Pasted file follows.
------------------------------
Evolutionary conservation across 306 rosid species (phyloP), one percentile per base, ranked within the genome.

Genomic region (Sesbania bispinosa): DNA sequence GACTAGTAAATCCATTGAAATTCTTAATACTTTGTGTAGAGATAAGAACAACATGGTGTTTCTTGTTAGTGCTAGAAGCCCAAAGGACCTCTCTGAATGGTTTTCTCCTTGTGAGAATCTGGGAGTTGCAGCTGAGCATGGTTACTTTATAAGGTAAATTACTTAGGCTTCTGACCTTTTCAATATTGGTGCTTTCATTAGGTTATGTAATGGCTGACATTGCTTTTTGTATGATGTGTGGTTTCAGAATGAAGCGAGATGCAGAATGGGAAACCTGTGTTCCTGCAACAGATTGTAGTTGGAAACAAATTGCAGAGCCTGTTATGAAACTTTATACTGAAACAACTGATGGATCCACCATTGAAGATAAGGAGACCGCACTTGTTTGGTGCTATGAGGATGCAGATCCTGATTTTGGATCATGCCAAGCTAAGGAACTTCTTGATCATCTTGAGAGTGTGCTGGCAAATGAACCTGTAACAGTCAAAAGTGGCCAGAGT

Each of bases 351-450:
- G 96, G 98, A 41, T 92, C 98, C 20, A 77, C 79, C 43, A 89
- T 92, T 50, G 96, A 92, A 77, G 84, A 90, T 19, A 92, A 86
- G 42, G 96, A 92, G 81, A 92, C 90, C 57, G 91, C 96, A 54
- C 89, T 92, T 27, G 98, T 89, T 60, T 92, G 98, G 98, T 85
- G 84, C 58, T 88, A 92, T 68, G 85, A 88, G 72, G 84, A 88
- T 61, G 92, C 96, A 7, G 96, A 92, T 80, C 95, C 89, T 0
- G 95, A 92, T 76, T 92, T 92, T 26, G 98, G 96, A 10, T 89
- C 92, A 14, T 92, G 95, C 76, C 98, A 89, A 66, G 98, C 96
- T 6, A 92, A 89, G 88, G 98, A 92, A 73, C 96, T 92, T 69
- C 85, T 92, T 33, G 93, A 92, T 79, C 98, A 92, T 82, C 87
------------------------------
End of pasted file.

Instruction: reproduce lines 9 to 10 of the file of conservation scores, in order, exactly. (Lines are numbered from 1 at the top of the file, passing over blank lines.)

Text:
- T 61, G 92, C 96, A 7, G 96, A 92, T 80, C 95, C 89, T 0
- G 95, A 92, T 76, T 92, T 92, T 26, G 98, G 96, A 10, T 89